Journals to stick with familiar HbA1c units

Academic journals will keep reporting HbA1c results for diabetes patients in the familiar percentage units after these stopped being used in June.

From June, the results of HbA1c tests will only be presented in mmol/mol units
From June, the results of HbA1c tests will only be presented in mmol/mol units

From June, the results of HbA1c tests will only be presented in mmol/mol units, which were introduced in 2009. Since the new units were launched, there has been ‘dual reporting’ of both units, but this is now due to end.

However, Diabetes UK’s journal Diabetic Medicine will continue using both units beyond June.
Diabetologia, the journal of the European Association for the Study of Diabetes, has yet to start using the new units. After June, it will be using both the new and old units.

An extension of ‘dual reporting’ period to allow patients and clinicians to get used to the new units has been proposed by leading diabetes GPs (GP, 4 March 2011).

Other clinicians have also raised concerns about familiarity with the new units within the diabetes community.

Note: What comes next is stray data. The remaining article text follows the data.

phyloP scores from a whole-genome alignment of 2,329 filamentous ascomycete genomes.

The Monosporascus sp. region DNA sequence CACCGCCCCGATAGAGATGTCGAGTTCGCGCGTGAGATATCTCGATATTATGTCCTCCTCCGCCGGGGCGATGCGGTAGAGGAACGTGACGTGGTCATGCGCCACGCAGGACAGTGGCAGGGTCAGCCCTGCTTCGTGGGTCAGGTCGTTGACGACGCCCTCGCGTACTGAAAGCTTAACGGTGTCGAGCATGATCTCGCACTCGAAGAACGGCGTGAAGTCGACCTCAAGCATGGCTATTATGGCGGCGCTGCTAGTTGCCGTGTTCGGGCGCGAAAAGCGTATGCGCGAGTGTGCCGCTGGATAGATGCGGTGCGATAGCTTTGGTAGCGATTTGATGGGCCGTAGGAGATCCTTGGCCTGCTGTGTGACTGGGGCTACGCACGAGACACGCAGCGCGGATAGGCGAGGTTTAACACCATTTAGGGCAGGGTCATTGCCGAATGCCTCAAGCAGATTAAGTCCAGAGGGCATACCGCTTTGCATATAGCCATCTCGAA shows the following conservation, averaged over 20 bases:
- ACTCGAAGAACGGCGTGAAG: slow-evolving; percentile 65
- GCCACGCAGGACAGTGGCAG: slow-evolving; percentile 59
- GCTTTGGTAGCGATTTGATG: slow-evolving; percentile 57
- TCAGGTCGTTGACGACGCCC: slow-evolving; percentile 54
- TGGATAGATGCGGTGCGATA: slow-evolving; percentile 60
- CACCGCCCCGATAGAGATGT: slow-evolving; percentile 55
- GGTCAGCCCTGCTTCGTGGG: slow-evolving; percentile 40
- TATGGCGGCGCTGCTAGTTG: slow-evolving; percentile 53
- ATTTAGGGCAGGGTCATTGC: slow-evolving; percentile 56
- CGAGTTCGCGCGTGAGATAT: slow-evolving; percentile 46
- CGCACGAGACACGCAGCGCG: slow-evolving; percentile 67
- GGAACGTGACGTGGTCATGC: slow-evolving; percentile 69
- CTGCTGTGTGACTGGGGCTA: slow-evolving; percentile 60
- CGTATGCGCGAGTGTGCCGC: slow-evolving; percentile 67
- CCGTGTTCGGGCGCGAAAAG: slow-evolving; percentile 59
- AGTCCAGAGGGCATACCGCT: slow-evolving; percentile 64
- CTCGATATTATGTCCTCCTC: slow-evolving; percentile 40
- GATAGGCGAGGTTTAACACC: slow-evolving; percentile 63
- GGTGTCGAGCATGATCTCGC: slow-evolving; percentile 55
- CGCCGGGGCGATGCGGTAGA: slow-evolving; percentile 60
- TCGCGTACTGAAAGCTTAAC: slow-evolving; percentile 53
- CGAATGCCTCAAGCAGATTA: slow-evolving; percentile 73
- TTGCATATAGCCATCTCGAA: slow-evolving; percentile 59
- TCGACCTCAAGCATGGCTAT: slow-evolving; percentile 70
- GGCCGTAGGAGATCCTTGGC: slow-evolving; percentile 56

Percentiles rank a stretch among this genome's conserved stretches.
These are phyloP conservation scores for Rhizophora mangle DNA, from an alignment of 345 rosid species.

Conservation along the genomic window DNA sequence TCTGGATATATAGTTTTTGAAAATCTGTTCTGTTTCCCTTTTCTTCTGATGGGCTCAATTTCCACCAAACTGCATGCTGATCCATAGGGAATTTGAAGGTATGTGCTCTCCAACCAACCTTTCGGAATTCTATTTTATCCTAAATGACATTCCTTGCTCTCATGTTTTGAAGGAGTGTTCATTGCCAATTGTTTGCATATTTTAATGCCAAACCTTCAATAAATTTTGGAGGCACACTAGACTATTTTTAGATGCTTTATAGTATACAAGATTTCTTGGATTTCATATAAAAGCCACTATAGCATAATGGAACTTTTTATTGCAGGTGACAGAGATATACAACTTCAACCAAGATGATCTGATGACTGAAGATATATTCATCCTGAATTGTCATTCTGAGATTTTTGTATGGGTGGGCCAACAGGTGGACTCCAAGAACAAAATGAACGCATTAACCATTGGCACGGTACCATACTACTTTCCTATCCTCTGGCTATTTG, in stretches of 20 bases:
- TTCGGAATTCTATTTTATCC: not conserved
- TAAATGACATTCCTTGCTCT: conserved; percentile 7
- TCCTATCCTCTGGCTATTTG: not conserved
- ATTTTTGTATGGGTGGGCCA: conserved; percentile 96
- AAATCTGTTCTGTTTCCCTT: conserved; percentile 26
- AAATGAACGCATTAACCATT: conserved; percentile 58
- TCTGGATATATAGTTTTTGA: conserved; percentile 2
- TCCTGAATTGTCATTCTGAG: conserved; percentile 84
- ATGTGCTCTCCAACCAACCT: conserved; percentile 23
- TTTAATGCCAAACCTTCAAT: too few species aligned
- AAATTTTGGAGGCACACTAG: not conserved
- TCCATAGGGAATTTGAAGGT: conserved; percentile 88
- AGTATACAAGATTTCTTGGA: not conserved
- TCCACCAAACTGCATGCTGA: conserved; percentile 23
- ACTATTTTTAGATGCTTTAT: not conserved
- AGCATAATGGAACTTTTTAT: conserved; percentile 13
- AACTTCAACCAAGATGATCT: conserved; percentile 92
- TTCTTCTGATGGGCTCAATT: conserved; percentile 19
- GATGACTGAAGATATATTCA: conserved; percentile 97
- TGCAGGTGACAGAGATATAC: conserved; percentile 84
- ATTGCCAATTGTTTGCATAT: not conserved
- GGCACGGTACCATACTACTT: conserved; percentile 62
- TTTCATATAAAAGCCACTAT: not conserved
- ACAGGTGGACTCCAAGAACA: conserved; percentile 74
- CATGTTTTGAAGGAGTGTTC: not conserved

Jill Hill, a diabetes nurse consultant at Birmingham East and North PCT, said that many clinicians were still working in ‘old money’. But extending would be ‘prolonging the agony’, she believes.

Dr Allan Struthers, professor of cardiovascular medicine at the University of Dundee, said: ‘The real problem is non-diabetologist hospital physicians who have patients with diabetes but have not taken on board the new units.’

Professor Eric Kilpatrick, a consultant in chemical pathology at Hull Royal Infirmary, said dual reporting may have been unnecessary. ‘I was all in favour of the dual reporting period,’ he said.

‘But I must admit that most people, including myself, have still just concentrated on the old units without really getting to grips with the new ones. This might just continue if the move to solely mmol/mol was postponed.’

Helen Hollern, diabetes specialist nurse facilitator for Cambridgeshire Community Services said the change in target figures would be confusing for patients and clinicians. Patients in her area will continue to be given their results in both units for the rest of the year, she said.

‘As long as health professionals explain clearly the new and old results I think that patients will slowly understand the changes,’ she said. ‘It will not happen overnight and will be up to the health professionals to make the changes as smooth as possible for their patients.’

Have you registered with us yet?

Register now to enjoy more articles and free email bulletins


Already registered?

Sign in